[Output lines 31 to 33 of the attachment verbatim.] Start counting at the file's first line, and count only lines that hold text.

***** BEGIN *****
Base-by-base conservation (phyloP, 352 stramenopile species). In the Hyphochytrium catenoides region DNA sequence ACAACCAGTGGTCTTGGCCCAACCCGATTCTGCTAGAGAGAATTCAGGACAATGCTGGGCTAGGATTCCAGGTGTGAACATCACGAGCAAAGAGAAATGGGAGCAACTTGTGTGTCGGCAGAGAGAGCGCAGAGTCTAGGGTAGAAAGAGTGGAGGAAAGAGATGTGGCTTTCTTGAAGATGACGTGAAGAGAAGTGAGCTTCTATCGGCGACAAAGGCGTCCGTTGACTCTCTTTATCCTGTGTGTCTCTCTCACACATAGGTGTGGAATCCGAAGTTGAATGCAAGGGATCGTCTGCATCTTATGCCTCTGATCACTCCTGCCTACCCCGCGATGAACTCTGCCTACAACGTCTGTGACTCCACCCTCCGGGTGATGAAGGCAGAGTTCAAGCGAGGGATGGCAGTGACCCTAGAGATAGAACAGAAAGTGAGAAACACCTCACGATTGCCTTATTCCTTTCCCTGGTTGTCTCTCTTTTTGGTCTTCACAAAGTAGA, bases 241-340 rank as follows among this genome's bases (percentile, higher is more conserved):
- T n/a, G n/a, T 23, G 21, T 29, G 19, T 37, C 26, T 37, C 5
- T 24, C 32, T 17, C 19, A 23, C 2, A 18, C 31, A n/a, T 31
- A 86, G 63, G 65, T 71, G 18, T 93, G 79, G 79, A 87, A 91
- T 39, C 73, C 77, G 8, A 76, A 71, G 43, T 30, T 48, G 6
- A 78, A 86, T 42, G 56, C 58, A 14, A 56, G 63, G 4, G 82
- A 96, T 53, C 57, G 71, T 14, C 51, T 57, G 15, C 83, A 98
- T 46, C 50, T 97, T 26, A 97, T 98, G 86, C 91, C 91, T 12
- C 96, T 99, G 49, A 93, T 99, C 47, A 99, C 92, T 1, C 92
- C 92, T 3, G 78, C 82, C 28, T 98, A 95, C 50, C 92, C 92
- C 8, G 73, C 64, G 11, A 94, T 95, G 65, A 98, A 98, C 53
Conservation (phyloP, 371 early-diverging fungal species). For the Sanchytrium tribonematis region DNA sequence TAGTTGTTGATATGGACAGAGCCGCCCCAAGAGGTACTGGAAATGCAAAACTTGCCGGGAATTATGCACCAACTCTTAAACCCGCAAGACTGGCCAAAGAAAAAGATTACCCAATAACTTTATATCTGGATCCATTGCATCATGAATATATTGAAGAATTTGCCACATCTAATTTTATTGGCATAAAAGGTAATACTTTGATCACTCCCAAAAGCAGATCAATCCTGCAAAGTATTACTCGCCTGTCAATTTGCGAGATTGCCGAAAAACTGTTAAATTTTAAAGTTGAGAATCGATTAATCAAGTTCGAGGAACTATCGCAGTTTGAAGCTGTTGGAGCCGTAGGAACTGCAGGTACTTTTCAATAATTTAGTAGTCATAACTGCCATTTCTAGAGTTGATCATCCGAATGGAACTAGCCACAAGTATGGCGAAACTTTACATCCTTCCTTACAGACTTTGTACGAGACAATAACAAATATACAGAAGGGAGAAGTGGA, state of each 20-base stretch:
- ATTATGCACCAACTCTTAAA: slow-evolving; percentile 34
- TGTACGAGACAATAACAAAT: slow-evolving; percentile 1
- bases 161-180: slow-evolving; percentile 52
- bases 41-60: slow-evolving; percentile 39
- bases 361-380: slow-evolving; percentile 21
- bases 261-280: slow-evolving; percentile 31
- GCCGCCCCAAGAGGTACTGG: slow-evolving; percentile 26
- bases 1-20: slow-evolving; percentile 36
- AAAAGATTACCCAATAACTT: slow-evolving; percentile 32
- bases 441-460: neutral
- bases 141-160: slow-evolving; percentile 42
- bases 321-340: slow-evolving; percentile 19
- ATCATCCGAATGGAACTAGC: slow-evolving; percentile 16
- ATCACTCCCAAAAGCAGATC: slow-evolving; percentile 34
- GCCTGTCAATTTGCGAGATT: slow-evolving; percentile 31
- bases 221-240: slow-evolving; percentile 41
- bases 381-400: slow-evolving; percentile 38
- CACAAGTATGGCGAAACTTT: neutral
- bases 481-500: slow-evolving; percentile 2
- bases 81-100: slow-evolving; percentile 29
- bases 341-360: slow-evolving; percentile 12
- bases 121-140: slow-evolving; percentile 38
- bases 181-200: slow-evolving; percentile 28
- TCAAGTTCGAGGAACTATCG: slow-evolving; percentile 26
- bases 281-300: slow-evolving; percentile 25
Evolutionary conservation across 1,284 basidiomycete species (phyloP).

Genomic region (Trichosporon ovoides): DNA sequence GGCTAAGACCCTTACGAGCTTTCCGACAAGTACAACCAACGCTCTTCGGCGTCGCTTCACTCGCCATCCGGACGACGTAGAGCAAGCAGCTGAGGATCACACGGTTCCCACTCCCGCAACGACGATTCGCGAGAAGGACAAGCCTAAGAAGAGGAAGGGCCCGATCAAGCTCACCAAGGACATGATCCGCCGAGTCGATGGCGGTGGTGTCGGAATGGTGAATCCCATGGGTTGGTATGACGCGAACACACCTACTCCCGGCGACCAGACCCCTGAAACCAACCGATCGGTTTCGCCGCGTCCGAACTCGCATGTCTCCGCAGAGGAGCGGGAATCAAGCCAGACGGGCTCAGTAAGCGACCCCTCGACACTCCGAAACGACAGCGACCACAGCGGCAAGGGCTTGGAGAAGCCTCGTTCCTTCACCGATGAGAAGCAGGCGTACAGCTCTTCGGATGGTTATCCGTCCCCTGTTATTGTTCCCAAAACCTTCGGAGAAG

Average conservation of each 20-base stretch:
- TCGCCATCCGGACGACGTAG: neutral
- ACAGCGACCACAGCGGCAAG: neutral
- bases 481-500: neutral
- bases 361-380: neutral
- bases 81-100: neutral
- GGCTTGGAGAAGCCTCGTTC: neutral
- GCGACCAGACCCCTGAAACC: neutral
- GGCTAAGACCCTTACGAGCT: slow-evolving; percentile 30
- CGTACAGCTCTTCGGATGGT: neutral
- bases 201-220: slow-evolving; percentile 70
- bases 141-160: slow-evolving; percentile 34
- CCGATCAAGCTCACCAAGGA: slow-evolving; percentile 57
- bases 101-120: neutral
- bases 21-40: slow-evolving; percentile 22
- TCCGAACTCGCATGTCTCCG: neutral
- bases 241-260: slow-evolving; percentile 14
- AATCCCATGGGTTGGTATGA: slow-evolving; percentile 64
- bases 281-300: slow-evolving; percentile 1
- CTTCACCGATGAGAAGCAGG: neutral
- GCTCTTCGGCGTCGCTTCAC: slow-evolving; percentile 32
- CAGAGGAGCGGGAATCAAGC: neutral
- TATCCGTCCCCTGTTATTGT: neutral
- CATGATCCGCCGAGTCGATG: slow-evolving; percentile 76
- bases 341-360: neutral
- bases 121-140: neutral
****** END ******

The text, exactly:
- bases 481-500: slow-evolving; percentile 2
- bases 81-100: slow-evolving; percentile 29
- bases 341-360: slow-evolving; percentile 12